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Patients ‘have a lot more respect’ for non-opioids after trial, appreciate specialized care: study

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Indianapolis — Some patients who – as part of a study – received non-opioid painkillers for chronic back, hip and knee pain expressed awe at how the drugs compared to opioid-based treatment in terms of effectiveness, according to researchers from the Regenstrief Institute.

Researchers interviewed 34 adult participants from a previously completed, yearlong trial that analyzed opioid treatment vs. non-opioid treatment for chronic musculoskeletal pain. Findings showed that some participants’ previous beliefs about opioids changed during the trial as they became experienced with non-opioid treatment approaches.

The researchers also found that “personalized care by someone who cares – in this case a pharmacist – often meant more to patients than the actual medications they were taking,” Marianne Matthias, Regenstrief Institute research scientist and study co-author, said in an Aug. 14 press release. “Patients seem to value working with someone who cares about them and can help to meet their physical and emotional needs.”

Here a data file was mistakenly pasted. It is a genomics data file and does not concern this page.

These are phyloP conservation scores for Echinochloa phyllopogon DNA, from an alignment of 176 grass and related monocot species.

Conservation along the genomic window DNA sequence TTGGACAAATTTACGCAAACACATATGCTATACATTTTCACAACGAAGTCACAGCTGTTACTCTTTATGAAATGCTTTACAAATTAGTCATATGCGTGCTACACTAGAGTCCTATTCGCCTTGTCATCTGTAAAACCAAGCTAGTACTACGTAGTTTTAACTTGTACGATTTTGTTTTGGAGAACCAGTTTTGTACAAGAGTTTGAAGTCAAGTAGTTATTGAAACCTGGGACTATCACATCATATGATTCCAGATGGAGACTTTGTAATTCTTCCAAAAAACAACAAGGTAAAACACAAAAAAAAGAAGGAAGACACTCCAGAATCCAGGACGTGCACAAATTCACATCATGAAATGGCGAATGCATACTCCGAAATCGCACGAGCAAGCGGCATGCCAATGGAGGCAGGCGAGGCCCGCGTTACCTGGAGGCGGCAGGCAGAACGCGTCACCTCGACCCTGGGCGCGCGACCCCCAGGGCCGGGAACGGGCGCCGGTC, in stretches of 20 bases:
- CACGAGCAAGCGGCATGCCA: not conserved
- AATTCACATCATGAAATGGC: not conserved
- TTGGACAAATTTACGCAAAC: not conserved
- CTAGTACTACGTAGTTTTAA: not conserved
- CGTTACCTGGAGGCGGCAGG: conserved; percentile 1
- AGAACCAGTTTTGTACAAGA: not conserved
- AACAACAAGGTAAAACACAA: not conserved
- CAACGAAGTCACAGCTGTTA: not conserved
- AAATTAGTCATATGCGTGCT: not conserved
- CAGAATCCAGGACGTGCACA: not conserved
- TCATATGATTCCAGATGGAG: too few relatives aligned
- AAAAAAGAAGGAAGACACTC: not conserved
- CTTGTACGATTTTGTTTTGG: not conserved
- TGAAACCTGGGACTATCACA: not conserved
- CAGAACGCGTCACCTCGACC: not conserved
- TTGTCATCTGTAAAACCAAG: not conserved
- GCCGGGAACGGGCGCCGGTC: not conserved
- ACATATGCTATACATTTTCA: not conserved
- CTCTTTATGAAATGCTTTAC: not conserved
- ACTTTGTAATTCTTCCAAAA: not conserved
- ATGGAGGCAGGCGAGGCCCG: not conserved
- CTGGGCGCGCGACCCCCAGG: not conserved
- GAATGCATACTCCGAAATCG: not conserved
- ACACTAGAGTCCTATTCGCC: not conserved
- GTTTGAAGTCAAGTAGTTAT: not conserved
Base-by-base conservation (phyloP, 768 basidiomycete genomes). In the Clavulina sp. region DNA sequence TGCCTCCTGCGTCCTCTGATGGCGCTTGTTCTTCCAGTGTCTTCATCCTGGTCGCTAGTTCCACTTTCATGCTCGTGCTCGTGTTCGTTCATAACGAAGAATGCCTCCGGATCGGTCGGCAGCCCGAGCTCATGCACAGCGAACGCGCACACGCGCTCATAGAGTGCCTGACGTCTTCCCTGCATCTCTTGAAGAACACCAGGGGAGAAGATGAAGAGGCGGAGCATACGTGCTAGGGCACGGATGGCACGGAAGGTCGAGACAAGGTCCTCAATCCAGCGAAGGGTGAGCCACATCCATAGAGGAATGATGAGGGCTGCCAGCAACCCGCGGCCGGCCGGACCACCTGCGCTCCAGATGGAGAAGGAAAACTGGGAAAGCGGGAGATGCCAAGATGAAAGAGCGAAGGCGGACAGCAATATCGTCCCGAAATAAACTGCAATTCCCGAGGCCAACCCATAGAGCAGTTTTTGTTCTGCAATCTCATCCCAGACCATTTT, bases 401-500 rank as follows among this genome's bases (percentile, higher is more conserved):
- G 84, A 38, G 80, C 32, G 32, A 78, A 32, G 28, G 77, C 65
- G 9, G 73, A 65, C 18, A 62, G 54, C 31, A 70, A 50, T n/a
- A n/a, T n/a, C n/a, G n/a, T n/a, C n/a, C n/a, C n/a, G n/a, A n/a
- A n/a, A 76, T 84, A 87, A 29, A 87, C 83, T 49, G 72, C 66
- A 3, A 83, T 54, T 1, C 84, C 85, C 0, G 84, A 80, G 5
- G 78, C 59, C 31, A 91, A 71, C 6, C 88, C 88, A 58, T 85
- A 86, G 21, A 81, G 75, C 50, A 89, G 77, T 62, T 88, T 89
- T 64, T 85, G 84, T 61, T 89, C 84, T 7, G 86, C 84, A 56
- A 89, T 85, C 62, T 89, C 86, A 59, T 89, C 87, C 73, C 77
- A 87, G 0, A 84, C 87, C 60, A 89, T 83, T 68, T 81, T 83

The release includes various positive patient testimonials about non-opioids. According to one patient: “I assumed … opioids were powerful. So they were necessary for extreme pain, when that’s not the case. So I do have a lot more respect, I guess, for non-opioids.”

More than 42,000 Americans died from opioid-related overdoses in 2016, the Centers for Disease Control and Prevention states. Preliminary agency estimates show that figure climbed to nearly 48,000 in 2017.

The study was published in the September edition of the Journal of Pain.

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